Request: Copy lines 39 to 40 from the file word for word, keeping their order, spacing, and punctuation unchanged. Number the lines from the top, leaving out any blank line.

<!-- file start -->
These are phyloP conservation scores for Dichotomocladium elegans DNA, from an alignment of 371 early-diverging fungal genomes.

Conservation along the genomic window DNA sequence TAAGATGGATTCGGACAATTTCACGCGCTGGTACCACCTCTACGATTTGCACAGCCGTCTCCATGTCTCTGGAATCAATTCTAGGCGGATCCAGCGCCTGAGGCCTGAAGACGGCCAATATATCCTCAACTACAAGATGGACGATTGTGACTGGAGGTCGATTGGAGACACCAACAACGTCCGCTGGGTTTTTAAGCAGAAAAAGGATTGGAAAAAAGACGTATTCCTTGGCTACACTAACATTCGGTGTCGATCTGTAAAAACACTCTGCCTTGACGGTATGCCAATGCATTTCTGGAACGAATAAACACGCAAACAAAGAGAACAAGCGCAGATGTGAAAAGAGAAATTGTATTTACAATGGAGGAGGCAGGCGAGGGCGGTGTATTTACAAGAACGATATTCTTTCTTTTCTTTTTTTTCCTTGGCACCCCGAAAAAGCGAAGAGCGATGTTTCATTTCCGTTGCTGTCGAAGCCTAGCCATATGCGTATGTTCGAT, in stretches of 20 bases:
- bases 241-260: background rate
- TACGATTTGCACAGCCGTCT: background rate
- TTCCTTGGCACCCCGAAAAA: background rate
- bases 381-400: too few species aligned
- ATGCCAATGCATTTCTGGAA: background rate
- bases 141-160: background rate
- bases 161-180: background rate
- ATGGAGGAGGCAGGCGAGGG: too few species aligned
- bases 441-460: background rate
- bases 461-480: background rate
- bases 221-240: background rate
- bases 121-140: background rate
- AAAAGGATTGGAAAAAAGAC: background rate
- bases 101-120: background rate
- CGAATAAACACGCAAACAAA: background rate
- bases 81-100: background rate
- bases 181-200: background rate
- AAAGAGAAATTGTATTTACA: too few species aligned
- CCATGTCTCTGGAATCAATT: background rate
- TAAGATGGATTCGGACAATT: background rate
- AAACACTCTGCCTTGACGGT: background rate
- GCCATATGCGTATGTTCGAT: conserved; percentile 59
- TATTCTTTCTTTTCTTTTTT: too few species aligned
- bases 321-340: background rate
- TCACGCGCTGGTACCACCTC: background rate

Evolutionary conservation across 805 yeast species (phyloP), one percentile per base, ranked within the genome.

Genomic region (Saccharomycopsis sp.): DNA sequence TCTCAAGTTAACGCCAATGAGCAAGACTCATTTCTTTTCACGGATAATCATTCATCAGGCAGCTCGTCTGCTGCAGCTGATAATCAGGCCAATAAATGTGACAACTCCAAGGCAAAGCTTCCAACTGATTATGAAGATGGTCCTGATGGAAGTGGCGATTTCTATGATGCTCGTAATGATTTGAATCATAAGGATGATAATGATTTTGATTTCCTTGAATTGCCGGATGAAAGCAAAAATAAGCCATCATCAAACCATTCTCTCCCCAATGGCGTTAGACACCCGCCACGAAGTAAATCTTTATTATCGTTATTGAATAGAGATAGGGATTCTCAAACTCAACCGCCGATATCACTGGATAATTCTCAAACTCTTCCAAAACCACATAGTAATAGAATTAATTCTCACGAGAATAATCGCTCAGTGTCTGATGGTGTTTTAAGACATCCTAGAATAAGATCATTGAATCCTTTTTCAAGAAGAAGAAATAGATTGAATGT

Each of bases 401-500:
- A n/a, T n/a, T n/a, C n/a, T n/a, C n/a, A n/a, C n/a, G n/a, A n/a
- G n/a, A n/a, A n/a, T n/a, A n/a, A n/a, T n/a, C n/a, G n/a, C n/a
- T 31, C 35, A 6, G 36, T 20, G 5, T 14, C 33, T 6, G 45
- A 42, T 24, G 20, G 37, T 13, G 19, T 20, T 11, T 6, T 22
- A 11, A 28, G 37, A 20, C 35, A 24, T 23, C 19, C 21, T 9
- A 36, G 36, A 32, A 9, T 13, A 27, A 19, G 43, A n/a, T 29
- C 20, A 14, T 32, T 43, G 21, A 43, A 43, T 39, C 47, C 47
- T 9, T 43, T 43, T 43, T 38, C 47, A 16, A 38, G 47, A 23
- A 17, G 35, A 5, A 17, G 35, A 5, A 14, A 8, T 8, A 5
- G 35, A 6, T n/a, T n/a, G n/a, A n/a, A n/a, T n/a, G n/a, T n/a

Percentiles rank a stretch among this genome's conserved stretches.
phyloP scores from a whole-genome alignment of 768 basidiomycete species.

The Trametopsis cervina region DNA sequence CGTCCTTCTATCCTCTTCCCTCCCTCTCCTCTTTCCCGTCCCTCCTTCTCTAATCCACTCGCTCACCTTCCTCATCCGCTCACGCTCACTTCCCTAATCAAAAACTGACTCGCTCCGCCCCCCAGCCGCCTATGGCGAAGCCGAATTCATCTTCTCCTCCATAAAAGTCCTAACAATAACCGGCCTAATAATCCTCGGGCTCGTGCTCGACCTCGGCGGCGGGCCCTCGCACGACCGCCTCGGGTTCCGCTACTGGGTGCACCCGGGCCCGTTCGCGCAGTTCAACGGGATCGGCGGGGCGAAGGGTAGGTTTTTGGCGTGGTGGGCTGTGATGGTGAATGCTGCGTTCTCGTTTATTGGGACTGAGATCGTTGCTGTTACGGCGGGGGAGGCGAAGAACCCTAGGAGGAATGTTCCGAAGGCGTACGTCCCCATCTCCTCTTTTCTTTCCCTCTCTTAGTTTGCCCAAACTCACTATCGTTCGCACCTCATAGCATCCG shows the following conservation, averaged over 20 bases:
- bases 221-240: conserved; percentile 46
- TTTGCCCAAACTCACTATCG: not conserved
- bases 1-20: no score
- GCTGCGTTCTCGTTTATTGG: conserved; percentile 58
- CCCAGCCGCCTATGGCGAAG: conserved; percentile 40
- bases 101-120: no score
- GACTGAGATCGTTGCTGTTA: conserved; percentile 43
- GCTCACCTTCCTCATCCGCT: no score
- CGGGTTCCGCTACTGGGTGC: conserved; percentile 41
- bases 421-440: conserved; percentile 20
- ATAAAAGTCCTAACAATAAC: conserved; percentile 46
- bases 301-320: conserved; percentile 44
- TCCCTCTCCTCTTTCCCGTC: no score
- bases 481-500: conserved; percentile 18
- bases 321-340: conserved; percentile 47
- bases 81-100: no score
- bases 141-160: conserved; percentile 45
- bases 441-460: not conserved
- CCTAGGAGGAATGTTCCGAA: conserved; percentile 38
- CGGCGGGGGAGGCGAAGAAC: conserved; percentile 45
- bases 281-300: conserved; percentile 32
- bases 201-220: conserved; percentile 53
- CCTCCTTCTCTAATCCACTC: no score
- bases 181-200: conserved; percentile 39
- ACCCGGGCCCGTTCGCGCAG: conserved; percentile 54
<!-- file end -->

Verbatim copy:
- A 17, G 35, A 5, A 17, G 35, A 5, A 14, A 8, T 8, A 5
- G 35, A 6, T n/a, T n/a, G n/a, A n/a, A n/a, T n/a, G n/a, T n/a